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Chapter 17 — Limbed Systems

Shuuji Kajita and Christian Ott

A limbed system is a mobile robot with a body, legs and arms. First, its general design process is discussed in Sect. 17.1. Then we consider issues of conceptual design and observe designs of various existing robots in Sect. 17.2. As an example in detail, the design of a humanoid robot HRP-4C is shown in Sect. 17.3. To design a limbed system of good performance, it is important to take into account of actuation and control, like gravity compensation, limit cycle dynamics, template models, and backdrivable actuation. These are discussed in Sect. 17.4.

In Sect. 17.5, we overview divergence of limbed systems. We see odd legged walkers, leg–wheel hybrid robots, leg–arm hybrid robots, tethered walking robots, and wall-climbing robots. To compare limbed systems of different configurations,we can use performance indices such as the gait sensitivity norm, the Froude number, and the specific resistance, etc., which are introduced in Sect. 17.6.

Cybernetic human HRP-4C quick turn

Author  AIST

Video ID : 525

Quick slip-turn of an HRP-4C on its toes developed by Dr. Miura, Dr. Kanehiro, Dr. Kaneko, Dr. Kajita, and Dr. Yokoi.

Chapter 11 — Robots with Flexible Elements

Alessandro De Luca and Wayne J. Book

Design issues, dynamic modeling, trajectory planning, and feedback control problems are presented for robot manipulators having components with mechanical flexibility, either concentrated at the joints or distributed along the links. The chapter is divided accordingly into two main parts. Similarities or differences between the two types of flexibility are pointed out wherever appropriate.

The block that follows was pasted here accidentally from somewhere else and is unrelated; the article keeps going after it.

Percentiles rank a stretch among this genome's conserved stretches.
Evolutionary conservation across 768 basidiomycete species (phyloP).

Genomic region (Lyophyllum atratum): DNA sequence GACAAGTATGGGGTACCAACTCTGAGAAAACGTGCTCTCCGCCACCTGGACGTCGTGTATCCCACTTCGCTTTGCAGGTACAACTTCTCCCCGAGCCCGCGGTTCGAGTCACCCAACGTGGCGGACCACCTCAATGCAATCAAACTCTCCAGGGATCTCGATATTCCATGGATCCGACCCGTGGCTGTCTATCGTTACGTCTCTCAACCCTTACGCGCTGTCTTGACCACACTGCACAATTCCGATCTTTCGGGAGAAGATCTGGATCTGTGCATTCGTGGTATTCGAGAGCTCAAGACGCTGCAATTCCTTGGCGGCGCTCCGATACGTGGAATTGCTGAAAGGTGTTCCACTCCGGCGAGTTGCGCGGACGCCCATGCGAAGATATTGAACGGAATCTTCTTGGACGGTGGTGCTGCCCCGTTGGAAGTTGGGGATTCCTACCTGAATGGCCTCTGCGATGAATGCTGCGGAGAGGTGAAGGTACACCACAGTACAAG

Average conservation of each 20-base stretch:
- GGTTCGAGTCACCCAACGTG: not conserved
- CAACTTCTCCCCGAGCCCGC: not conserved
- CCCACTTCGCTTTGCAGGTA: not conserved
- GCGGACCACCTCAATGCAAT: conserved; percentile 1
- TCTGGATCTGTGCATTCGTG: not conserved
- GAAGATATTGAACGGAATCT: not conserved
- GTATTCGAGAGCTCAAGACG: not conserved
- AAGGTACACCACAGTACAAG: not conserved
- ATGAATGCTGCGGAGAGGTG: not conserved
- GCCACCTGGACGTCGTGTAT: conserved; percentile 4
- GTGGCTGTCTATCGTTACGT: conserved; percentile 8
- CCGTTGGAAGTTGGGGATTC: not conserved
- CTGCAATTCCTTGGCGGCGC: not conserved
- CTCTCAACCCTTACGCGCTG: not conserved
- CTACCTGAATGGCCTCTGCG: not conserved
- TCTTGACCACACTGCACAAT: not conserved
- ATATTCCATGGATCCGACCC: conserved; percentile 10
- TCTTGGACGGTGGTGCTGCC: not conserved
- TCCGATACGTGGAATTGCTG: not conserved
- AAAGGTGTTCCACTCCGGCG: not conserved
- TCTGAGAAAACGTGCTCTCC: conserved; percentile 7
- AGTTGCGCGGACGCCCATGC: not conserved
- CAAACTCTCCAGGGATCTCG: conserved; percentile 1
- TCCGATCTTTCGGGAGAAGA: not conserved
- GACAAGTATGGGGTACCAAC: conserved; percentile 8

For robots with flexible joints, the dynamic model is derived in detail by following a Lagrangian approach and possible simplified versions are discussed. The problem of computing the nominal torques that produce a desired robot motion is then solved. Regulation and trajectory tracking tasks are addressed by means of linear and nonlinear feedback control designs.

For robots with flexible links, relevant factors that lead to the consideration of distributed flexibility are analyzed. Dynamic models are presented, based on the treatment of flexibility through lumped elements, transfer matrices, or assumed modes. Several specific issues are then highlighted, including the selection of sensors, the model order used for control design, and the generation of effective commands that reduce or eliminate residual vibrations in rest-to-rest maneuvers. Feedback control alternatives are finally discussed.

In each of the two parts of this chapter, a section is devoted to the illustration of the original references and to further readings on the subject.

Control experiments for a flexible-joint robot arm

Author  Mark Spong

Video ID : 135

This 1989 video is about an experimental single-link arm with an elastic joint moving under gravity, which was developed at the Coordinated Science Lab of the University of Illinois at Urbana. The video illustrates some of the control techniques that are mentioned in the first part of Chap. 11: e.g., computed torque using the rigid model (unstable), feedback linearizing control including elasticity (perfect design), and corrective control based on singular perturbation analysis (and its adaptive version). Reference: F. Ghorbel, J.Y. Hung, M.W. Spong: Adaptive control of flexible joint robots, IEEE Control Syst. Mag. 9(7), 9-13 (1989) doi: 10.1109/37.41450

Chapter 76 — Evolutionary Robotics

Stefano Nolfi, Josh Bongard, Phil Husbands and Dario Floreano

Evolutionary Robotics is a method for automatically generating artificial brains and morphologies of autonomous robots. This approach is useful both for investigating the design space of robotic applications and for testing scientific hypotheses of biological mechanisms and processes. In this chapter we provide an overview of methods and results of Evolutionary Robotics with robots of different shapes, dimensions, and operation features. We consider both simulated and physical robots with special consideration to the transfer between the two worlds.